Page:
The Microsystems Technology Office (MTO) of the Defense Advanced Research Projects Agency (DARPA) is sponsoring an Industry Day for “Living Foundries,” a new DARPA program. The goal of the Living Foundries program is to apply an engineering framework to biology to harness its use as a technology and drive its advance as a manufacturing platform. In turning biological production into an engineering space where the only limit is the creativity of the designer, Living Foundries aims to enable on-demand production of new and high-value materials, devices and capabilities for the Department of Defense and establish a new manufacturing capability for the United States.

Because of the multidisciplinary nature of Living Foundries, DARPA is looking to engage the wider research community from fields both outside and inside the biological sciences to develop new ideas, approaches and tools to overcome current limitations and to create revolutionary capabilities.

Current, primitive examples of engineering biology rely on an ad hoc, laborious, trial-and-error process, wherein one successful project does not inform subsequent, new designs. This approach combined with the complexity of biological systems restricts current, one-off efforts to modifying only a small set of genes and constructing simple, isolated genetic circuits and metabolic pathways. Consequently, we are limited to producing only a small fraction of the vast number of possible chemicals, materials, and living systems that would be enabled by the ability to truly engineer biology. Through an engineering-driven approach to biology, Living Foundries aims to create a rapid, reliable manufacturing capability where multiple cellular functions can be fabricated, mixed and matched on demand and the whole system controlled by integrated circuitry, opening up the full space of biologically produced materials and systems. Key to success will be the democratization of the biological design and manufacturing process, breaking open the field to those outside the biological sciences.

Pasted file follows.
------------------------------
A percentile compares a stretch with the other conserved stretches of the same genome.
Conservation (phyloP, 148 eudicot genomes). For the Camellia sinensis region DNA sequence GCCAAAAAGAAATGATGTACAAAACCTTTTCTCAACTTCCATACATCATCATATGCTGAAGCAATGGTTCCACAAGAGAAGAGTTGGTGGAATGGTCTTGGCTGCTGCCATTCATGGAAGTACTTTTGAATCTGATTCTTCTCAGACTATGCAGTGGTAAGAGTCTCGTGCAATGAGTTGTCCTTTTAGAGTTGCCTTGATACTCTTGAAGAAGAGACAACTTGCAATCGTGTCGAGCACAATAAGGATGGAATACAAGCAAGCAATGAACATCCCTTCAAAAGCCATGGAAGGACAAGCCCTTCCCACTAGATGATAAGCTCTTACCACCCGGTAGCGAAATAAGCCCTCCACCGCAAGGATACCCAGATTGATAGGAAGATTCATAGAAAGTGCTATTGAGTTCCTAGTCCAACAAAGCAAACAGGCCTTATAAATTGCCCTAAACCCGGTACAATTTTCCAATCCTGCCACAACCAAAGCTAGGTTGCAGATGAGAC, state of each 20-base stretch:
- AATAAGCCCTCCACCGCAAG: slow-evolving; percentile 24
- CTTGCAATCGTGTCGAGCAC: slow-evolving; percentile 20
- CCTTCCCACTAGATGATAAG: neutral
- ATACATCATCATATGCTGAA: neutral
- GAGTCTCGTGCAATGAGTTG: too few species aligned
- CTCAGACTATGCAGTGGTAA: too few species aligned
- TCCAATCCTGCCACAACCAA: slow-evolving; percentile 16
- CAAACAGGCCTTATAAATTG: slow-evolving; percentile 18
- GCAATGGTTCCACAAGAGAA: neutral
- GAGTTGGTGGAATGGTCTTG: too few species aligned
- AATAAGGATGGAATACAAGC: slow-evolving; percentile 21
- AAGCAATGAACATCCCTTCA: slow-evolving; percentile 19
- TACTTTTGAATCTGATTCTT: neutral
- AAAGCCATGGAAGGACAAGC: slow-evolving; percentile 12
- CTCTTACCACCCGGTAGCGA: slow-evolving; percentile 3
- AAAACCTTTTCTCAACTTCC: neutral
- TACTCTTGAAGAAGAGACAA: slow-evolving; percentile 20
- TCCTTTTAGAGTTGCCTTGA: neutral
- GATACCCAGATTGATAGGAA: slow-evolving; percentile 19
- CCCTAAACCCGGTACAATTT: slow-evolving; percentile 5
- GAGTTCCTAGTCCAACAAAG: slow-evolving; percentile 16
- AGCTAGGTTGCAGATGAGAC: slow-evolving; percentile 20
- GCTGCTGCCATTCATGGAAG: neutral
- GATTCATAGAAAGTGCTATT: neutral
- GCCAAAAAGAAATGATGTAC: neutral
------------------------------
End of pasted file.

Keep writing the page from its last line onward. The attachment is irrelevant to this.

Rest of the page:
In order to achieve the vision of Living Foundries, new tools, technologies and methodologies must be developed to transform biology into an engineering practice, decoupling design from fabrication and speeding the biological design, build, test cycle. These include: design tools that span from high-level description to fabrication in cells; modular genetic parts that allow a combination of systems to be designed and reproducibly assembled; methods for developing and fine-tuning new genetic parts and systems; well-understood test platforms, “cell-like” systems and chassis that readily integrate new genetic designs in a predictable fashion; next generation DNA synthesis and assembly techniques; and tools that allow for routine system characterization and debugging, among others. Further, these technological advances and innovations must be integrated to prove-out and push the boundaries of biological design towards the ultimate vision of point-of-use, on-demand, mass-customization biological manufacturing. …

If Darpa’s Living Foundries program achieves its ambitious goals, it should create a methodology, toolbox, and a large group of practitioners ready to pursue a synthetic biology pathway to building complex molecular machine systems, and eventually, atomically precise manufacturing systems.
—James Lewis, PhD